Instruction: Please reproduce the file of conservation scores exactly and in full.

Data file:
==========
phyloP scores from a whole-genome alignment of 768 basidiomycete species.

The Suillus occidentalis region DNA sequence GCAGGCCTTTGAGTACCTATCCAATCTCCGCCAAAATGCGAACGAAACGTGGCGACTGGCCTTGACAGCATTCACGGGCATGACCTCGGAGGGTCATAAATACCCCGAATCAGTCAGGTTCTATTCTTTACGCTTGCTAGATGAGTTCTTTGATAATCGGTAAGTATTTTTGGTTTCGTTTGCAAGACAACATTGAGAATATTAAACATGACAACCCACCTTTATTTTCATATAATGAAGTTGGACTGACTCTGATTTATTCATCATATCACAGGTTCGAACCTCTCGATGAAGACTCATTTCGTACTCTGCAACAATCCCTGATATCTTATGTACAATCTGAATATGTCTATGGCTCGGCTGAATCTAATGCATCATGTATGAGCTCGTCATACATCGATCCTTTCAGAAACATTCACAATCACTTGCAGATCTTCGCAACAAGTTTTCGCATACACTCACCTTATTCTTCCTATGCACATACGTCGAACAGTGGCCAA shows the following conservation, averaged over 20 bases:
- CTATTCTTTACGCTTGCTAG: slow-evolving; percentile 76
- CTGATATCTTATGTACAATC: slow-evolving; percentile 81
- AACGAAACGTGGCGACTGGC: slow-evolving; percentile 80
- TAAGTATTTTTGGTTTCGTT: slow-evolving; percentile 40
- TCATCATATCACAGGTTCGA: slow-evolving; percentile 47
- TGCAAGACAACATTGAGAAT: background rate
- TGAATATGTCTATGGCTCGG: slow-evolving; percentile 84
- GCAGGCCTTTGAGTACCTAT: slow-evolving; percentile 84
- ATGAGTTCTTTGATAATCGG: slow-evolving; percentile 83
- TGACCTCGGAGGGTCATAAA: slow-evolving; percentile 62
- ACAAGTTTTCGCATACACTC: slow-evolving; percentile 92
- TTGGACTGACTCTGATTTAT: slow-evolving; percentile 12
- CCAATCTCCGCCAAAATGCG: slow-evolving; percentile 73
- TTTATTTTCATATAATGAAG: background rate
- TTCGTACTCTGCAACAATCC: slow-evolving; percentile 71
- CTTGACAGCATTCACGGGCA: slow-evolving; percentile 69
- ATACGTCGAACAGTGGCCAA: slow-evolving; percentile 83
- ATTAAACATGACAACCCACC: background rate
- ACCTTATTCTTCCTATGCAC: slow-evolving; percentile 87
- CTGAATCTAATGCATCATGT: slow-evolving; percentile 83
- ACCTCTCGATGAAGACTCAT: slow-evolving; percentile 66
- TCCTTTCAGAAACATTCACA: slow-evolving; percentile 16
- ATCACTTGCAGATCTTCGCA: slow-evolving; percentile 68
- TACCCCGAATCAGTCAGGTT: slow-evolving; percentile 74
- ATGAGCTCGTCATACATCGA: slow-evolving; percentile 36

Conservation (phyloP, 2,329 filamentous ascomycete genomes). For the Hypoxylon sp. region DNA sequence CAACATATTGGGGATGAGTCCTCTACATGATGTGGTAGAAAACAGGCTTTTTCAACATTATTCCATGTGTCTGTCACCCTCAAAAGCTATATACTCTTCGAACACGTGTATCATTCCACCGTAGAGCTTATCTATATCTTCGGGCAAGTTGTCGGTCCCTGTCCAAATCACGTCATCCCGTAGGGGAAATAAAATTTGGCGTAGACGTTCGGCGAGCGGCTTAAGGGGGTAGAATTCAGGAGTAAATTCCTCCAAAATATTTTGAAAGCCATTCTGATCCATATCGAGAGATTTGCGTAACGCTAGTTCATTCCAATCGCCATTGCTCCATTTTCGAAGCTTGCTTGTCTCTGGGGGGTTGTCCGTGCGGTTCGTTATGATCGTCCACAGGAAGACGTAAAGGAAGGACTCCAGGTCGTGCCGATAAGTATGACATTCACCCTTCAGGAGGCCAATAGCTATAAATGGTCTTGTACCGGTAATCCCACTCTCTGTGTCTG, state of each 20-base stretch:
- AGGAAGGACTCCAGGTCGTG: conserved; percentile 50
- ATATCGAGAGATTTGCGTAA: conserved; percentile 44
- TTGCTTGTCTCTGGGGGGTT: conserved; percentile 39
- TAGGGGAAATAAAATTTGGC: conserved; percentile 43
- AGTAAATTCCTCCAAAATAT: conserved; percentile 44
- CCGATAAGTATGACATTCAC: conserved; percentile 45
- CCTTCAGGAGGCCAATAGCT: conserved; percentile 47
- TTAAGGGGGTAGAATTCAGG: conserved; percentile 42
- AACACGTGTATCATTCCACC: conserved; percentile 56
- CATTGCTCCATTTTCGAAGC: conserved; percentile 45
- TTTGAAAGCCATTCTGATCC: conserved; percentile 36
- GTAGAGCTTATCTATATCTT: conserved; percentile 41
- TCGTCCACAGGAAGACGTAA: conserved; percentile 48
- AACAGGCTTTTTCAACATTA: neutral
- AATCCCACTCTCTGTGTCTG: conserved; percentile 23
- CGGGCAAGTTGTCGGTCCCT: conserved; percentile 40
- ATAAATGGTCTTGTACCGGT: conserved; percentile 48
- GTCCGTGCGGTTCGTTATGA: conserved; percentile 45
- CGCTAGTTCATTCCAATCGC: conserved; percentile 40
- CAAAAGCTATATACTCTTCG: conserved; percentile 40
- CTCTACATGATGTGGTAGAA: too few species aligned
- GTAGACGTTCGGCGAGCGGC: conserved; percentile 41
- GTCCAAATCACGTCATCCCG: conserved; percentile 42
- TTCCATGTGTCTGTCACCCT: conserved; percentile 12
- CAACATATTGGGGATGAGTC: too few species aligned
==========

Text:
phyloP scores from a whole-genome alignment of 768 basidiomycete species.

The Suillus occidentalis region DNA sequence GCAGGCCTTTGAGTACCTATCCAATCTCCGCCAAAATGCGAACGAAACGTGGCGACTGGCCTTGACAGCATTCACGGGCATGACCTCGGAGGGTCATAAATACCCCGAATCAGTCAGGTTCTATTCTTTACGCTTGCTAGATGAGTTCTTTGATAATCGGTAAGTATTTTTGGTTTCGTTTGCAAGACAACATTGAGAATATTAAACATGACAACCCACCTTTATTTTCATATAATGAAGTTGGACTGACTCTGATTTATTCATCATATCACAGGTTCGAACCTCTCGATGAAGACTCATTTCGTACTCTGCAACAATCCCTGATATCTTATGTACAATCTGAATATGTCTATGGCTCGGCTGAATCTAATGCATCATGTATGAGCTCGTCATACATCGATCCTTTCAGAAACATTCACAATCACTTGCAGATCTTCGCAACAAGTTTTCGCATACACTCACCTTATTCTTCCTATGCACATACGTCGAACAGTGGCCAA shows the following conservation, averaged over 20 bases:
- CTATTCTTTACGCTTGCTAG: slow-evolving; percentile 76
- CTGATATCTTATGTACAATC: slow-evolving; percentile 81
- AACGAAACGTGGCGACTGGC: slow-evolving; percentile 80
- TAAGTATTTTTGGTTTCGTT: slow-evolving; percentile 40
- TCATCATATCACAGGTTCGA: slow-evolving; percentile 47
- TGCAAGACAACATTGAGAAT: background rate
- TGAATATGTCTATGGCTCGG: slow-evolving; percentile 84
- GCAGGCCTTTGAGTACCTAT: slow-evolving; percentile 84
- ATGAGTTCTTTGATAATCGG: slow-evolving; percentile 83
- TGACCTCGGAGGGTCATAAA: slow-evolving; percentile 62
- ACAAGTTTTCGCATACACTC: slow-evolving; percentile 92
- TTGGACTGACTCTGATTTAT: slow-evolving; percentile 12
- CCAATCTCCGCCAAAATGCG: slow-evolving; percentile 73
- TTTATTTTCATATAATGAAG: background rate
- TTCGTACTCTGCAACAATCC: slow-evolving; percentile 71
- CTTGACAGCATTCACGGGCA: slow-evolving; percentile 69
- ATACGTCGAACAGTGGCCAA: slow-evolving; percentile 83
- ATTAAACATGACAACCCACC: background rate
- ACCTTATTCTTCCTATGCAC: slow-evolving; percentile 87
- CTGAATCTAATGCATCATGT: slow-evolving; percentile 83
- ACCTCTCGATGAAGACTCAT: slow-evolving; percentile 66
- TCCTTTCAGAAACATTCACA: slow-evolving; percentile 16
- ATCACTTGCAGATCTTCGCA: slow-evolving; percentile 68
- TACCCCGAATCAGTCAGGTT: slow-evolving; percentile 74
- ATGAGCTCGTCATACATCGA: slow-evolving; percentile 36

Conservation (phyloP, 2,329 filamentous ascomycete genomes). For the Hypoxylon sp. region DNA sequence CAACATATTGGGGATGAGTCCTCTACATGATGTGGTAGAAAACAGGCTTTTTCAACATTATTCCATGTGTCTGTCACCCTCAAAAGCTATATACTCTTCGAACACGTGTATCATTCCACCGTAGAGCTTATCTATATCTTCGGGCAAGTTGTCGGTCCCTGTCCAAATCACGTCATCCCGTAGGGGAAATAAAATTTGGCGTAGACGTTCGGCGAGCGGCTTAAGGGGGTAGAATTCAGGAGTAAATTCCTCCAAAATATTTTGAAAGCCATTCTGATCCATATCGAGAGATTTGCGTAACGCTAGTTCATTCCAATCGCCATTGCTCCATTTTCGAAGCTTGCTTGTCTCTGGGGGGTTGTCCGTGCGGTTCGTTATGATCGTCCACAGGAAGACGTAAAGGAAGGACTCCAGGTCGTGCCGATAAGTATGACATTCACCCTTCAGGAGGCCAATAGCTATAAATGGTCTTGTACCGGTAATCCCACTCTCTGTGTCTG, state of each 20-base stretch:
- AGGAAGGACTCCAGGTCGTG: conserved; percentile 50
- ATATCGAGAGATTTGCGTAA: conserved; percentile 44
- TTGCTTGTCTCTGGGGGGTT: conserved; percentile 39
- TAGGGGAAATAAAATTTGGC: conserved; percentile 43
- AGTAAATTCCTCCAAAATAT: conserved; percentile 44
- CCGATAAGTATGACATTCAC: conserved; percentile 45
- CCTTCAGGAGGCCAATAGCT: conserved; percentile 47
- TTAAGGGGGTAGAATTCAGG: conserved; percentile 42
- AACACGTGTATCATTCCACC: conserved; percentile 56
- CATTGCTCCATTTTCGAAGC: conserved; percentile 45
- TTTGAAAGCCATTCTGATCC: conserved; percentile 36
- GTAGAGCTTATCTATATCTT: conserved; percentile 41
- TCGTCCACAGGAAGACGTAA: conserved; percentile 48
- AACAGGCTTTTTCAACATTA: neutral
- AATCCCACTCTCTGTGTCTG: conserved; percentile 23
- CGGGCAAGTTGTCGGTCCCT: conserved; percentile 40
- ATAAATGGTCTTGTACCGGT: conserved; percentile 48
- GTCCGTGCGGTTCGTTATGA: conserved; percentile 45
- CGCTAGTTCATTCCAATCGC: conserved; percentile 40
- CAAAAGCTATATACTCTTCG: conserved; percentile 40
- CTCTACATGATGTGGTAGAA: too few species aligned
- GTAGACGTTCGGCGAGCGGC: conserved; percentile 41
- GTCCAAATCACGTCATCCCG: conserved; percentile 42
- TTCCATGTGTCTGTCACCCT: conserved; percentile 12
- CAACATATTGGGGATGAGTC: too few species aligned